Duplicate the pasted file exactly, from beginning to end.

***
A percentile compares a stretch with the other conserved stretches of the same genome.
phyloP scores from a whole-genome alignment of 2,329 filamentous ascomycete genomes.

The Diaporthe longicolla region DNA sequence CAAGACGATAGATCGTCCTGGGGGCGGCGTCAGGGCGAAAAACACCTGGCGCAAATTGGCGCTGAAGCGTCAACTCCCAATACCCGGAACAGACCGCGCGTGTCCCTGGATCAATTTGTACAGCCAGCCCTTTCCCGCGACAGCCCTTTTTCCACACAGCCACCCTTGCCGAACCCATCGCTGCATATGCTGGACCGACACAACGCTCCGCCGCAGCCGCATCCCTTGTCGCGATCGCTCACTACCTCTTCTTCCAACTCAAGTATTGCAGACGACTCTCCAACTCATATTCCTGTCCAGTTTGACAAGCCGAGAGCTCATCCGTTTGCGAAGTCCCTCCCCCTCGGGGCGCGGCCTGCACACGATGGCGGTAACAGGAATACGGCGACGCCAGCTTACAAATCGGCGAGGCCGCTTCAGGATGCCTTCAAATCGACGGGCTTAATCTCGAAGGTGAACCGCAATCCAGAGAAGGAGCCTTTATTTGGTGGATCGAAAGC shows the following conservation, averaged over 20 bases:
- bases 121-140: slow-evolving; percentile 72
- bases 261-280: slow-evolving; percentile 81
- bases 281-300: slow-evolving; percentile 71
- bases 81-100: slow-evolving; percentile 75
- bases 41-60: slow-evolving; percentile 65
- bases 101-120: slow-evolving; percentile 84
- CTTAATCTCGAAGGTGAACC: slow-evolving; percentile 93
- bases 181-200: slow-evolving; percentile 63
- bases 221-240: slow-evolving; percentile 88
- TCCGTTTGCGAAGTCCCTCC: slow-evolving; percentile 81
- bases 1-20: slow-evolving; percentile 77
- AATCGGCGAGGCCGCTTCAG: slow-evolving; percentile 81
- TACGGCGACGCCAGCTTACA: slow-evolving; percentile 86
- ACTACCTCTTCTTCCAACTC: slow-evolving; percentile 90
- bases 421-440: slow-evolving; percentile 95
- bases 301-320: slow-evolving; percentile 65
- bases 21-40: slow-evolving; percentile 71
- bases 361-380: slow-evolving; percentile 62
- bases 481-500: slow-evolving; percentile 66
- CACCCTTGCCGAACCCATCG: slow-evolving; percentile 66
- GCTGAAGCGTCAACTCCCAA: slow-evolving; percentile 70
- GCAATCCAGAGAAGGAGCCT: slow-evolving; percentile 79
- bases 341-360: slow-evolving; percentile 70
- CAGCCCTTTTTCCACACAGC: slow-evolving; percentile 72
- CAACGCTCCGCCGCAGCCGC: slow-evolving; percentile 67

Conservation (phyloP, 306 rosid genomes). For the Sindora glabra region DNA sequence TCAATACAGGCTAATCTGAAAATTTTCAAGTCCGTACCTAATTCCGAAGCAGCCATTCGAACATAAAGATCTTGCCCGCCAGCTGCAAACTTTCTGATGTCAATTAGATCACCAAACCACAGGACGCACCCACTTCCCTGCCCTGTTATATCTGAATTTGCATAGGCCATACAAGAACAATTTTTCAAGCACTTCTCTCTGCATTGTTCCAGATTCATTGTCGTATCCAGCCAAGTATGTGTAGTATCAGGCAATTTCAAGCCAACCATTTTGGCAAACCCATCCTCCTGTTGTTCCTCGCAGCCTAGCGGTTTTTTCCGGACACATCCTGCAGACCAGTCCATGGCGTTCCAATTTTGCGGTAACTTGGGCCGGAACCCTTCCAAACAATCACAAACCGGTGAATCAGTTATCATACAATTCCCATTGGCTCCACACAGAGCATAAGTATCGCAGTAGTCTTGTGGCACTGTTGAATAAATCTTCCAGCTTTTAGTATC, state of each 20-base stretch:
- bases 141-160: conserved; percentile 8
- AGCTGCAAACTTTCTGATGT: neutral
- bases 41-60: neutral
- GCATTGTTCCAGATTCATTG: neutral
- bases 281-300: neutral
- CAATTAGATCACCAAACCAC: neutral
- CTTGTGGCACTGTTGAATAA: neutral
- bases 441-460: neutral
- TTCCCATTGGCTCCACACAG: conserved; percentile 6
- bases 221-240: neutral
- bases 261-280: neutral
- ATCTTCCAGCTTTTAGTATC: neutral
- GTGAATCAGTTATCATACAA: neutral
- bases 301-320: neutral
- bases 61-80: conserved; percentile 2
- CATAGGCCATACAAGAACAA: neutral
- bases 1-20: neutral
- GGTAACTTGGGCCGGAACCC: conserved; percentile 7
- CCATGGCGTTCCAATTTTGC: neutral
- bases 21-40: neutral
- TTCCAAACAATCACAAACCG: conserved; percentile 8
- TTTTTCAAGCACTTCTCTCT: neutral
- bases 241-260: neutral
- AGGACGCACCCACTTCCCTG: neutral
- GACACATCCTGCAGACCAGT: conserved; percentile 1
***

A percentile compares a stretch with the other conserved stretches of the same genome.
phyloP scores from a whole-genome alignment of 2,329 filamentous ascomycete genomes.

The Diaporthe longicolla region DNA sequence CAAGACGATAGATCGTCCTGGGGGCGGCGTCAGGGCGAAAAACACCTGGCGCAAATTGGCGCTGAAGCGTCAACTCCCAATACCCGGAACAGACCGCGCGTGTCCCTGGATCAATTTGTACAGCCAGCCCTTTCCCGCGACAGCCCTTTTTCCACACAGCCACCCTTGCCGAACCCATCGCTGCATATGCTGGACCGACACAACGCTCCGCCGCAGCCGCATCCCTTGTCGCGATCGCTCACTACCTCTTCTTCCAACTCAAGTATTGCAGACGACTCTCCAACTCATATTCCTGTCCAGTTTGACAAGCCGAGAGCTCATCCGTTTGCGAAGTCCCTCCCCCTCGGGGCGCGGCCTGCACACGATGGCGGTAACAGGAATACGGCGACGCCAGCTTACAAATCGGCGAGGCCGCTTCAGGATGCCTTCAAATCGACGGGCTTAATCTCGAAGGTGAACCGCAATCCAGAGAAGGAGCCTTTATTTGGTGGATCGAAAGC shows the following conservation, averaged over 20 bases:
- bases 121-140: slow-evolving; percentile 72
- bases 261-280: slow-evolving; percentile 81
- bases 281-300: slow-evolving; percentile 71
- bases 81-100: slow-evolving; percentile 75
- bases 41-60: slow-evolving; percentile 65
- bases 101-120: slow-evolving; percentile 84
- CTTAATCTCGAAGGTGAACC: slow-evolving; percentile 93
- bases 181-200: slow-evolving; percentile 63
- bases 221-240: slow-evolving; percentile 88
- TCCGTTTGCGAAGTCCCTCC: slow-evolving; percentile 81
- bases 1-20: slow-evolving; percentile 77
- AATCGGCGAGGCCGCTTCAG: slow-evolving; percentile 81
- TACGGCGACGCCAGCTTACA: slow-evolving; percentile 86
- ACTACCTCTTCTTCCAACTC: slow-evolving; percentile 90
- bases 421-440: slow-evolving; percentile 95
- bases 301-320: slow-evolving; percentile 65
- bases 21-40: slow-evolving; percentile 71
- bases 361-380: slow-evolving; percentile 62
- bases 481-500: slow-evolving; percentile 66
- CACCCTTGCCGAACCCATCG: slow-evolving; percentile 66
- GCTGAAGCGTCAACTCCCAA: slow-evolving; percentile 70
- GCAATCCAGAGAAGGAGCCT: slow-evolving; percentile 79
- bases 341-360: slow-evolving; percentile 70
- CAGCCCTTTTTCCACACAGC: slow-evolving; percentile 72
- CAACGCTCCGCCGCAGCCGC: slow-evolving; percentile 67

Conservation (phyloP, 306 rosid genomes). For the Sindora glabra region DNA sequence TCAATACAGGCTAATCTGAAAATTTTCAAGTCCGTACCTAATTCCGAAGCAGCCATTCGAACATAAAGATCTTGCCCGCCAGCTGCAAACTTTCTGATGTCAATTAGATCACCAAACCACAGGACGCACCCACTTCCCTGCCCTGTTATATCTGAATTTGCATAGGCCATACAAGAACAATTTTTCAAGCACTTCTCTCTGCATTGTTCCAGATTCATTGTCGTATCCAGCCAAGTATGTGTAGTATCAGGCAATTTCAAGCCAACCATTTTGGCAAACCCATCCTCCTGTTGTTCCTCGCAGCCTAGCGGTTTTTTCCGGACACATCCTGCAGACCAGTCCATGGCGTTCCAATTTTGCGGTAACTTGGGCCGGAACCCTTCCAAACAATCACAAACCGGTGAATCAGTTATCATACAATTCCCATTGGCTCCACACAGAGCATAAGTATCGCAGTAGTCTTGTGGCACTGTTGAATAAATCTTCCAGCTTTTAGTATC, state of each 20-base stretch:
- bases 141-160: conserved; percentile 8
- AGCTGCAAACTTTCTGATGT: neutral
- bases 41-60: neutral
- GCATTGTTCCAGATTCATTG: neutral
- bases 281-300: neutral
- CAATTAGATCACCAAACCAC: neutral
- CTTGTGGCACTGTTGAATAA: neutral
- bases 441-460: neutral
- TTCCCATTGGCTCCACACAG: conserved; percentile 6
- bases 221-240: neutral
- bases 261-280: neutral
- ATCTTCCAGCTTTTAGTATC: neutral
- GTGAATCAGTTATCATACAA: neutral
- bases 301-320: neutral
- bases 61-80: conserved; percentile 2
- CATAGGCCATACAAGAACAA: neutral
- bases 1-20: neutral
- GGTAACTTGGGCCGGAACCC: conserved; percentile 7
- CCATGGCGTTCCAATTTTGC: neutral
- bases 21-40: neutral
- TTCCAAACAATCACAAACCG: conserved; percentile 8
- TTTTTCAAGCACTTCTCTCT: neutral
- bases 241-260: neutral
- AGGACGCACCCACTTCCCTG: neutral
- GACACATCCTGCAGACCAGT: conserved; percentile 1